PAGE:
What personal experiences or ideas went into the lyrical content for your new tracks?
Joel: Girls. Girls. Girls. Though as much as getting dumped is a pretty strong marinade for any lyricist to ignore, I tried to at least imbue them with a variety of vibes and characters so you don’t just hear a privileged white boy moaning about someone not wanting to go steady anymore. It got me thinking about high intensity emotions and their kinda universal applicability to all phases of life. Next I’m going to write the complete opposite. Nihilistic instructional manuals.

You always have interesting video clips and as for your latest, Walk a Line, can you explain to me the reasoning behind the slowed down footage from a passing (I presume) Shinkansen and why you choose Nagoya for the shooting?
Woody: Well…Walk a Line actually isn’t our latest. We did a clip for Heading For The Harrows (insert click bait here, ha! – a couple of months ago.

The Walk a Line clip though was a bit of a fluke in its making. A friend of ours was in Japan on a holiday and he had just got a new phone and was testing out the slow mo effect. Anyways he took the footage on a bullet train leaving the station. He showed it to me on his return and I was like “Gimme that”. Easiest clip ever made!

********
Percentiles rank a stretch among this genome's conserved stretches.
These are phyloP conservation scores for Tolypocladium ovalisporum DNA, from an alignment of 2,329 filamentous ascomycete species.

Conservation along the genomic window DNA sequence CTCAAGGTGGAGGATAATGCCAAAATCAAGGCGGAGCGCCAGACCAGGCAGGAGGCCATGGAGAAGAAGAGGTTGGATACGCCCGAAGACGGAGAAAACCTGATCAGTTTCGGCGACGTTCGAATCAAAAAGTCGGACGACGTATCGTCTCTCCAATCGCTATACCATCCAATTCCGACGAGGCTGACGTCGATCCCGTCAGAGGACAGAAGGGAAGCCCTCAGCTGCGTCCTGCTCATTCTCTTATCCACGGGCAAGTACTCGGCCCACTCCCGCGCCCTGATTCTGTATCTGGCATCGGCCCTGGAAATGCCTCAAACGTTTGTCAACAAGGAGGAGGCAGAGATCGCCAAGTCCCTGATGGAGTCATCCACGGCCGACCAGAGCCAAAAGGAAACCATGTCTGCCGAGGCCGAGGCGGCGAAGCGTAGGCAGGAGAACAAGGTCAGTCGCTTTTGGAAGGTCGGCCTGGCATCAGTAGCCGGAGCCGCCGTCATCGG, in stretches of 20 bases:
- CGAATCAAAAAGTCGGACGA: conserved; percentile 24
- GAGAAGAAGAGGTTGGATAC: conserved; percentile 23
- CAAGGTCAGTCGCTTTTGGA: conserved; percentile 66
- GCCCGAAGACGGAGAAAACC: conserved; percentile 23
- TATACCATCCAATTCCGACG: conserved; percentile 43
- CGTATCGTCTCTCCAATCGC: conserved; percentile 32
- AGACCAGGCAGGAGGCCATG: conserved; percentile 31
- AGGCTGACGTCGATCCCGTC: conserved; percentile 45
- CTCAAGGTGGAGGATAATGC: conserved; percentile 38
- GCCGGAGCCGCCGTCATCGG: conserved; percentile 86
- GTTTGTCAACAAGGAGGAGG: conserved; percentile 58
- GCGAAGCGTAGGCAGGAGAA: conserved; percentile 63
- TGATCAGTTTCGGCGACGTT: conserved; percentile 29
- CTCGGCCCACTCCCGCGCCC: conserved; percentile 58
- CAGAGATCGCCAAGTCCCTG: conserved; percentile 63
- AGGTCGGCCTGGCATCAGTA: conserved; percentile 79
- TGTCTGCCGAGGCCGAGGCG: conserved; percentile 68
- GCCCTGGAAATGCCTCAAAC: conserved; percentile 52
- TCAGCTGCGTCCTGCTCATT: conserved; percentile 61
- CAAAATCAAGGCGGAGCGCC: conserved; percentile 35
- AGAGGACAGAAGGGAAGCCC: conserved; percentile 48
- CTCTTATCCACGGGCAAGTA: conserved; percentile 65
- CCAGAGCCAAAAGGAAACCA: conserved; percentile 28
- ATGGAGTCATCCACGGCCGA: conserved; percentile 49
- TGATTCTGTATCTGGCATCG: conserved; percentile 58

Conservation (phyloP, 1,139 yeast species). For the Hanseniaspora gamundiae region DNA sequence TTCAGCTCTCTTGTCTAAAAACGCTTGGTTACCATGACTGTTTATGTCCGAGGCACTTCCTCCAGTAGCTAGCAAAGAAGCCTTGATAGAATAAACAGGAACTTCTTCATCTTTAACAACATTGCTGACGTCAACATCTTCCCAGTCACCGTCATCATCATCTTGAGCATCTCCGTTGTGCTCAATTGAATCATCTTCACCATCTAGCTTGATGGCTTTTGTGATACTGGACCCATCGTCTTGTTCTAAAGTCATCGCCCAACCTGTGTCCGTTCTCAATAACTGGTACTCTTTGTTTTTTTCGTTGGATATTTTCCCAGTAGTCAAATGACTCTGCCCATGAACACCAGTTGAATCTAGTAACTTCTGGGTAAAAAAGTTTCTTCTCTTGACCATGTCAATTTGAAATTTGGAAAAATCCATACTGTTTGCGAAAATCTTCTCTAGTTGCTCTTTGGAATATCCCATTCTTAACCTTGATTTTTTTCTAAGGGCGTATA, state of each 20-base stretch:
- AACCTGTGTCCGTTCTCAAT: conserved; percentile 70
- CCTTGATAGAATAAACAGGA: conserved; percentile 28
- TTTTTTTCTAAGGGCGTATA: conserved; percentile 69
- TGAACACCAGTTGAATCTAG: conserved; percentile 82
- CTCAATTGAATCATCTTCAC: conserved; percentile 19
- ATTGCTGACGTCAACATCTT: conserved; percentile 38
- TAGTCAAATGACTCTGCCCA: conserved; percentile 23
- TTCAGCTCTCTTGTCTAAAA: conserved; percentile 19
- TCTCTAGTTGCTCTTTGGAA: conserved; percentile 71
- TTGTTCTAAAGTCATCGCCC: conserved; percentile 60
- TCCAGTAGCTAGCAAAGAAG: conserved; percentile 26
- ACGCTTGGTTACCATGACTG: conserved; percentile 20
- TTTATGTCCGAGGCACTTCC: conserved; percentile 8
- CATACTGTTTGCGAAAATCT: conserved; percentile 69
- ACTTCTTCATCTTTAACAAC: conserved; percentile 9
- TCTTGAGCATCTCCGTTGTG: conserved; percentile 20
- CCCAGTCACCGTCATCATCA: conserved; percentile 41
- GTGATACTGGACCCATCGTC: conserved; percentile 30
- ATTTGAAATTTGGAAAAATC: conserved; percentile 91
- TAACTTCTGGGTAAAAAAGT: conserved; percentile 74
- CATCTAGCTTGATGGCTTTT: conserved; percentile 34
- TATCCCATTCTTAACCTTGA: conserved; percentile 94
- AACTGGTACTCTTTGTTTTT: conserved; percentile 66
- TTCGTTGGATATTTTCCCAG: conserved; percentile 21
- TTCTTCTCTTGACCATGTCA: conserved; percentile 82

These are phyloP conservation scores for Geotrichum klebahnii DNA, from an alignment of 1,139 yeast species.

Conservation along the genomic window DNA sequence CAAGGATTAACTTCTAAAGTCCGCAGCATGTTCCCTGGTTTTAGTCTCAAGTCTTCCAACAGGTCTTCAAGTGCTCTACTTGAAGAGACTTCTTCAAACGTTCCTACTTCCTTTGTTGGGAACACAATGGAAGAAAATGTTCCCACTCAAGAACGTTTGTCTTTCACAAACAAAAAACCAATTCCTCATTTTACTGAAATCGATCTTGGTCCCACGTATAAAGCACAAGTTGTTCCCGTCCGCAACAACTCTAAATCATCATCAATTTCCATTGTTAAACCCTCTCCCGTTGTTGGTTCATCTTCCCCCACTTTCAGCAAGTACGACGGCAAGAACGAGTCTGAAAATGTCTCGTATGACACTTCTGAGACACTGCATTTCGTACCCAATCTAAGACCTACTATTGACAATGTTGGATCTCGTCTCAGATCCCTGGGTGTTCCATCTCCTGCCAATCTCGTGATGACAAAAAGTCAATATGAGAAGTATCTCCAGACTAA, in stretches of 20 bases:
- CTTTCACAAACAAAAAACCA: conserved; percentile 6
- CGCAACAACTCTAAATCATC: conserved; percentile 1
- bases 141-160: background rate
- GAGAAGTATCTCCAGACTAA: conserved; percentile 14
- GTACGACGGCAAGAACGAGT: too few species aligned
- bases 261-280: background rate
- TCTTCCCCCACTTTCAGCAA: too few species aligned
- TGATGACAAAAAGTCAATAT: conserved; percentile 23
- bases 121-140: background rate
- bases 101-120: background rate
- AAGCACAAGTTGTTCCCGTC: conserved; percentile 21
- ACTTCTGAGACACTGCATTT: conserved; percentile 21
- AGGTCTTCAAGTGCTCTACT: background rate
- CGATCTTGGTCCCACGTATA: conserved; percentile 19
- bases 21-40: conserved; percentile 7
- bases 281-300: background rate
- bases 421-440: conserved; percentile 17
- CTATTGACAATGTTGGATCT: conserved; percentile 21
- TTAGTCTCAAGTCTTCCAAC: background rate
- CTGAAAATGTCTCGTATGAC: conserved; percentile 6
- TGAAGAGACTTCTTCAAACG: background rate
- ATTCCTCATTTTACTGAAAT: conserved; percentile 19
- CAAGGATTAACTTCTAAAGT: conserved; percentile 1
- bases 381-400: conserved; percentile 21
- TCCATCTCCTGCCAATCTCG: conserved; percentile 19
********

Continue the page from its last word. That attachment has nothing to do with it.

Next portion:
How would you say your sound has evolved during the transition from a two-piece to a four-piece outfit?
Joel: Some would say it devolved. Purists unite! No, really it went from a flat piece of paper to an ornate origami’ed cube with Timmy and Jimmy. Woody and I spent 12 months jerking around in rehearsal rooms as a two-piece, and while it was easier to get an agreement on tunes that way, we always knew it wasn’t going to stay like that. There’s a musical brotherhood in a three or four piece that doesn’t exist in a two-piece. Two pieces are like twins who finish each other’s sentences. Cute for a bit but in our case would have become irritating, and one-trick after a while.

Your live shows have a reputation for being intense and bristling with energy. What artists did you see when attending shows as a punter that made you think, yes this is how a live act should play?